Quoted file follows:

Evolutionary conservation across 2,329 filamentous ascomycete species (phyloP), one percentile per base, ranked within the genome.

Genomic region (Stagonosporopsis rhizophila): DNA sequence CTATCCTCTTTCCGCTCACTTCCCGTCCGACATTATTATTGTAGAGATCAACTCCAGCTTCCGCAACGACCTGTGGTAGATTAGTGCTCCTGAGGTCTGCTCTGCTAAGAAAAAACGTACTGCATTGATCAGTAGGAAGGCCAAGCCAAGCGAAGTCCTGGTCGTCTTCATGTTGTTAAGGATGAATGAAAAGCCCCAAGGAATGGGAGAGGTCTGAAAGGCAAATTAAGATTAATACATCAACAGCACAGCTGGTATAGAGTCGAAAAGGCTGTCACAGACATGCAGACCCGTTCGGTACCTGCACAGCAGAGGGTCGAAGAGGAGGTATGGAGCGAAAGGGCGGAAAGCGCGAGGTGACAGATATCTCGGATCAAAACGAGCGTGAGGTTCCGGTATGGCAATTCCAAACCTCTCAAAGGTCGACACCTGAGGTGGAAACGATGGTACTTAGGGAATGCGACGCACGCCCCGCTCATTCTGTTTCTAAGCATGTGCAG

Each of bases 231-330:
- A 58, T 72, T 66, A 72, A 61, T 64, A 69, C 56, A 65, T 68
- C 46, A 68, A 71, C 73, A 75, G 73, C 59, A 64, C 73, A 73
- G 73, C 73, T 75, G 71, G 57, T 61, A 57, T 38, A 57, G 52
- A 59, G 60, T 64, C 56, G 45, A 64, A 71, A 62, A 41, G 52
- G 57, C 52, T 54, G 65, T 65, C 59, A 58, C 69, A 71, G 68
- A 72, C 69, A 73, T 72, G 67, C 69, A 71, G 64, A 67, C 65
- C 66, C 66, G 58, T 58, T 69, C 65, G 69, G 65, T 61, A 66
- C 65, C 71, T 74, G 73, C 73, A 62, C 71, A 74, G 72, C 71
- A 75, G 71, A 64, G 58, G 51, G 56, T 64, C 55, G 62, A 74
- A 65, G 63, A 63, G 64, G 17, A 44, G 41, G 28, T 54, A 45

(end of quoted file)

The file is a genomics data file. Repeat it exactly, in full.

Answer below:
Evolutionary conservation across 2,329 filamentous ascomycete species (phyloP), one percentile per base, ranked within the genome.

Genomic region (Stagonosporopsis rhizophila): DNA sequence CTATCCTCTTTCCGCTCACTTCCCGTCCGACATTATTATTGTAGAGATCAACTCCAGCTTCCGCAACGACCTGTGGTAGATTAGTGCTCCTGAGGTCTGCTCTGCTAAGAAAAAACGTACTGCATTGATCAGTAGGAAGGCCAAGCCAAGCGAAGTCCTGGTCGTCTTCATGTTGTTAAGGATGAATGAAAAGCCCCAAGGAATGGGAGAGGTCTGAAAGGCAAATTAAGATTAATACATCAACAGCACAGCTGGTATAGAGTCGAAAAGGCTGTCACAGACATGCAGACCCGTTCGGTACCTGCACAGCAGAGGGTCGAAGAGGAGGTATGGAGCGAAAGGGCGGAAAGCGCGAGGTGACAGATATCTCGGATCAAAACGAGCGTGAGGTTCCGGTATGGCAATTCCAAACCTCTCAAAGGTCGACACCTGAGGTGGAAACGATGGTACTTAGGGAATGCGACGCACGCCCCGCTCATTCTGTTTCTAAGCATGTGCAG

Each of bases 231-330:
- A 58, T 72, T 66, A 72, A 61, T 64, A 69, C 56, A 65, T 68
- C 46, A 68, A 71, C 73, A 75, G 73, C 59, A 64, C 73, A 73
- G 73, C 73, T 75, G 71, G 57, T 61, A 57, T 38, A 57, G 52
- A 59, G 60, T 64, C 56, G 45, A 64, A 71, A 62, A 41, G 52
- G 57, C 52, T 54, G 65, T 65, C 59, A 58, C 69, A 71, G 68
- A 72, C 69, A 73, T 72, G 67, C 69, A 71, G 64, A 67, C 65
- C 66, C 66, G 58, T 58, T 69, C 65, G 69, G 65, T 61, A 66
- C 65, C 71, T 74, G 73, C 73, A 62, C 71, A 74, G 72, C 71
- A 75, G 71, A 64, G 58, G 51, G 56, T 64, C 55, G 62, A 74
- A 65, G 63, A 63, G 64, G 17, A 44, G 41, G 28, T 54, A 45